In followup to last week’s post, I wanted to explore a much-misused study in the debate over sex-crime laws. It’s the 1987 Abel study, “Self-Reported Sex Crimes of Nonincarcerated Paraphiliacs.” (You should be able to download it for free here.)
This 30-year-old study is a key source for many of those who argue in favor of sex offender registries and related laws. Parent’s for Megan’s Law, for example, notes this on its site: “In his study of 561 sex offenders, Dr. Gene Abel found pedophiles who targeted young boys outside the home committed the greatest number of crimes with an average of 281.7 acts … molesters who targeted girls within the family committed an average of 81.3 acts…”
That sounds pretty bad. But to really understand this study, we have to distinguish between an average (what the quote above is referencing—it’s also known as the mean) and a median. The difference is explained here for those interested.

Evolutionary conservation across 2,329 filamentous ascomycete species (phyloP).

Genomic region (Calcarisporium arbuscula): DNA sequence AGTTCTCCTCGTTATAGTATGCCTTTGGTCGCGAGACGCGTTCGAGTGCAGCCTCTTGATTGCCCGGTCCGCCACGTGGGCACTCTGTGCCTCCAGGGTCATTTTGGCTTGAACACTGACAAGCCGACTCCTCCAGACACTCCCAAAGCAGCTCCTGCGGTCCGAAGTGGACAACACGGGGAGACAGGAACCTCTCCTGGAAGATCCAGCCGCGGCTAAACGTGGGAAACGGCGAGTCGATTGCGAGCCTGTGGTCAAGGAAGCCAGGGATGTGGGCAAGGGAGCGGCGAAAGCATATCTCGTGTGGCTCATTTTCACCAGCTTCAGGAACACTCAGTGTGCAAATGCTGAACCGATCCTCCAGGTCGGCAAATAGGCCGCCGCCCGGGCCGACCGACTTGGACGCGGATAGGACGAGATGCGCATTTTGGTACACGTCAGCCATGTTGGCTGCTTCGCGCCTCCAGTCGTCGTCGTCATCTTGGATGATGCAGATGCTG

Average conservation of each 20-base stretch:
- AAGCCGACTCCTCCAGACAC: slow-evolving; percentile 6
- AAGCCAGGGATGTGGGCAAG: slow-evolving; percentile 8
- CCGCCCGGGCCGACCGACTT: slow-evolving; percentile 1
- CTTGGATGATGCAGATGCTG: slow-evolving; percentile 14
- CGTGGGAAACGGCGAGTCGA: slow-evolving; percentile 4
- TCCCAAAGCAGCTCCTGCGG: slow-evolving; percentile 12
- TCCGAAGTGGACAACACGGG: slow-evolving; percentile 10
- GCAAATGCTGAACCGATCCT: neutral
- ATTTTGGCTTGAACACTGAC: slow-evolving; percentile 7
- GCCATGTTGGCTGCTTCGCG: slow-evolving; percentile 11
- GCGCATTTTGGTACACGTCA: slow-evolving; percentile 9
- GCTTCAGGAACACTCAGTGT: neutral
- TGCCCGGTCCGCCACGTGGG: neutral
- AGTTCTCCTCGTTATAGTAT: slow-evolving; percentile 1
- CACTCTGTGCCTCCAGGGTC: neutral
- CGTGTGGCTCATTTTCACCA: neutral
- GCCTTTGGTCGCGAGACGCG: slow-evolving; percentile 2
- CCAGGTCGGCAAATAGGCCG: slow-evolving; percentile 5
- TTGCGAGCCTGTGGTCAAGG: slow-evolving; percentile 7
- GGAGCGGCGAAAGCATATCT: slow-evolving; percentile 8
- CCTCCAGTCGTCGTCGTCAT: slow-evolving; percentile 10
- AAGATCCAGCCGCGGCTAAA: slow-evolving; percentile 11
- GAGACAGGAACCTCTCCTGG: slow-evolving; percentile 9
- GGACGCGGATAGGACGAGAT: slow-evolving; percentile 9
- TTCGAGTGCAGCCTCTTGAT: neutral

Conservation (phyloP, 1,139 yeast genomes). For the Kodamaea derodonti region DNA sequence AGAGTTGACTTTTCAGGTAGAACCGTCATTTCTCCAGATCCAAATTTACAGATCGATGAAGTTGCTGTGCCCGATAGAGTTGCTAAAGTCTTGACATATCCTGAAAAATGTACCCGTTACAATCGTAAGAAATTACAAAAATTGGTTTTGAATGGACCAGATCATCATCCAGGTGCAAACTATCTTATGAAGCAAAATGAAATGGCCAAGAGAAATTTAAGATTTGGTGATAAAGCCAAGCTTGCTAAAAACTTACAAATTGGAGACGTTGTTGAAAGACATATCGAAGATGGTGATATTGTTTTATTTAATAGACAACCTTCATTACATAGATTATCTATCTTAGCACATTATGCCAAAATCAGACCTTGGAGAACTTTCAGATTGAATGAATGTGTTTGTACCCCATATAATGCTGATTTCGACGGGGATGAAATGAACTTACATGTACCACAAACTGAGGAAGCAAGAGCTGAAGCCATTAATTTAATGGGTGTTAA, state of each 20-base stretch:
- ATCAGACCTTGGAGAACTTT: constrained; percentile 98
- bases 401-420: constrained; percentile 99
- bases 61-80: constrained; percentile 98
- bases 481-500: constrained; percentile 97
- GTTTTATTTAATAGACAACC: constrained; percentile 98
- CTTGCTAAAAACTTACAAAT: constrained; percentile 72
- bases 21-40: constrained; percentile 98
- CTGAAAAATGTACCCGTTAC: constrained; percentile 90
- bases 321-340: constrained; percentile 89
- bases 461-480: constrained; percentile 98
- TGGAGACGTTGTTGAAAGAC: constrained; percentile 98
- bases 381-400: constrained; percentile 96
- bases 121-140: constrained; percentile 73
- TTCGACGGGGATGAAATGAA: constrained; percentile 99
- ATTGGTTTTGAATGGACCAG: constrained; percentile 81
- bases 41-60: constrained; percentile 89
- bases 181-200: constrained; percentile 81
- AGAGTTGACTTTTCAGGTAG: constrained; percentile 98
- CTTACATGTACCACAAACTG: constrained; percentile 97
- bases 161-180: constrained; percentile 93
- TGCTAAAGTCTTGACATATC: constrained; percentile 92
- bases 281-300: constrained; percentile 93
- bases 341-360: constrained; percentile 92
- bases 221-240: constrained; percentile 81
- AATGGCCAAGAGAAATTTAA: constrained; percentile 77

So here’s the rest of what Abel and company say. There was “tremendous variability,” they write, in the numbers of sex crimes committed by their study subjects. Here is the money quote: “Most paraphilic diagnoses have means [averages] that are much higher than the corresponding medians, indicating that some individuals in each diagnostic category completed very large numbers of paraphilic acts. The median values better approximate the frequency of the usual paraphilic behavior.” (All bolding is mine.)
So let’s take the Parent’s for Megan’s Law quote about the number of crimes by those whom Abel and company studied. According to the study’s Table 1, the median number of sexual molestation acts when young boys were targeted was 10.1 and for young girls, it was 4.4. Remember, these are the numbers that the authors themselves have said matter.
Also keep in mind that some of these acts were committed against the same child. So when boys were targets, those 10.1 acts were committed against a median of 4.4 boys. For girls, the 4.4 acts were committed against a median of 1.3 girls.
Suddenly numbers like 281.7 and 81.3 start to sound like a distortion. Which they are, according to Abel and colleagues’ own guidance.
By no means should we minimize the seriousness of those crimes and the importance of holding accountable those who commit them. But to argue that most of those convicted of sex crimes are guilty of dozens or hundreds of other unreported crimes doesn’t stand up to scrutiny.
P.S. On the subject of distorting sex-crime recidivism stats, also check out my recent story for Pacific Standard Magazine here.